- Assault by an Inmate falls under Maryland Criminal Code Section 3-205 and is punishable by up to ten years in prison and/or up to $2,500 in fines.
- Reckless endangerment is a misdemeanor which is punishable by up to five years in prison and/or a fine as large as $5,000 under Maryland Criminal Code Section 3-204.
What are the Most Common Defenses for Assault Charges?
While the specific defense to your charges of assault will depend on the circumstances and facts surrounding those charges, there are some common defenses for the crime of assault, including:
- Defense of property—You could be able to claim that you were acting in defense of your own property, which was being invaded or illegally withheld. You are generally allowed to use reasonable force in defense of your property, especially when your home is involved. If there is a dispute over personal property, you generally may not use force to retrieve the property, however, in the case of a purse-snatcher or pick-pocket situation, you are allowed to use reasonable force to retrieve your property.
- Consent—Consent could be available as a defense to assault in very limited situations. If the alleged victim voluntarily consented to a particular act, then assault may not be proven. However, if the extent of the act consented to exceeds the permission provided, there may be grounds for charges of assault. In most cases, a court will closely scrutinize the defense of consent to assault, usually finding that a harmful action, even if consented to, should nonetheless be punished under assault laws.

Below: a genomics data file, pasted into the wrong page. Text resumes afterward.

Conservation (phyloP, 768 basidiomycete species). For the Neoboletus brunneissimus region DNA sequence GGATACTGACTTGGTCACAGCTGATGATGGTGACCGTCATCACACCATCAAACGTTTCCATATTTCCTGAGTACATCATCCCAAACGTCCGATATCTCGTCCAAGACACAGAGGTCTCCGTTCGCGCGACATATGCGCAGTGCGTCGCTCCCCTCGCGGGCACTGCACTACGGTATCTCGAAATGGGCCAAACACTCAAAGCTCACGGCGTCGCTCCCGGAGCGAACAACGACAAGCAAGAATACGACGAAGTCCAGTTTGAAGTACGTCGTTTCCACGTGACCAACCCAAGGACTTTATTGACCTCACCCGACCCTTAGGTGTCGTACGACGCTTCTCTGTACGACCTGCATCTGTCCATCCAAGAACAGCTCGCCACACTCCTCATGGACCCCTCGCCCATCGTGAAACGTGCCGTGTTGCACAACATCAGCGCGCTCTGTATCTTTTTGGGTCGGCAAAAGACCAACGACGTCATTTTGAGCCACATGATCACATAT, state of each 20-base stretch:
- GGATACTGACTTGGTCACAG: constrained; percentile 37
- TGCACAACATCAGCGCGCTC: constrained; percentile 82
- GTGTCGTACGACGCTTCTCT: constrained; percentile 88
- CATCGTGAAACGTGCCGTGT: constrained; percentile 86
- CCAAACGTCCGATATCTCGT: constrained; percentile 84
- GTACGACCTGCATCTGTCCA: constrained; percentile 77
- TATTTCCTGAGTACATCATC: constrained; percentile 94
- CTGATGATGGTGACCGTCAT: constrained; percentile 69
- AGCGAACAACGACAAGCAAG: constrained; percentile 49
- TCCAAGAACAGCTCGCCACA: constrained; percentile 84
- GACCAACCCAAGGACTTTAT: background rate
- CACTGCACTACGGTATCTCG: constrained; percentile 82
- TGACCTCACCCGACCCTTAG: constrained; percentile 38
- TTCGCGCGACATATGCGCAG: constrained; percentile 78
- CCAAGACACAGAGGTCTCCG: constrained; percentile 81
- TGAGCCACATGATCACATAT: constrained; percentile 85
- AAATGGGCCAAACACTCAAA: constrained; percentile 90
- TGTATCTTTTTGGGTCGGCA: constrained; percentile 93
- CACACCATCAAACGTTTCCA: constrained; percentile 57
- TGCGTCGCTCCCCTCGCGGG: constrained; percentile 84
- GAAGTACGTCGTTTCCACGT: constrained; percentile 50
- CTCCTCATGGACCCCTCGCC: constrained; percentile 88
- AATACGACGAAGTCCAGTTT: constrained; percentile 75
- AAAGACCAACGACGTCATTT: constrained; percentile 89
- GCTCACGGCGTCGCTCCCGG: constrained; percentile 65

- Actual innocence/mistaken identity—You may be entirely innocent of the assault charges leveled against you, in which case your attorney will show the victim identified the wrong person. This could occur in a situation where there are lots of people in an area, say at a concert, or a nightclub, and a fight breaks out. A person injured in the brawl could easily misidentify his or her attacker in the brawl.
- Self–defense—Self-defense is probably the most common defense used in assault cases. To back up a claim of self-defense, you must show there was a threat of unlawful force or harm against you, that you had a reasonable perceived fear of harm, that you offered no harm or provocation, and that you were unable to retreat or escape the situation. The doctrine of self-defense does have its limitations, primarily that you must not have responded with more force than was warranted—in other words, the force you used in self-defense must be considered reasonable when compared to the threat posed by the “victim.”
- Defense of others—Like self-defense, you must have had a reasonable, real perceived fear of harm to another person, and you must not have used more force than necessary.
- Lack of intent—Lack of intent could be a defense to assault in certain instances, but if you inflict harm on another person or make a threat of harm, it is generally inferred that you intended to harm.
How Can Scott MacMullan Law, LLC, Help You with Your Maryland Assault Charges?
If you have been charged with assault in the state of Maryland, do not leave your future to chance—contact Attorney Scott MacMullan today for a highly experienced, knowledgeable, skilled defense. Scott will work hard to minimize the consequences of your Maryland assault charges. Scott understands the position you are in and truly cares about your future. Attorney Scott MacMullan will aggressively defend your rights at every turn, looking at the charges against you from every possible angle in order to ensure you receive the defense you deserve. Contact Scott MacMullan Law, LLC, today by calling (443) 494-9775 or email email@example.com for a free case assessment.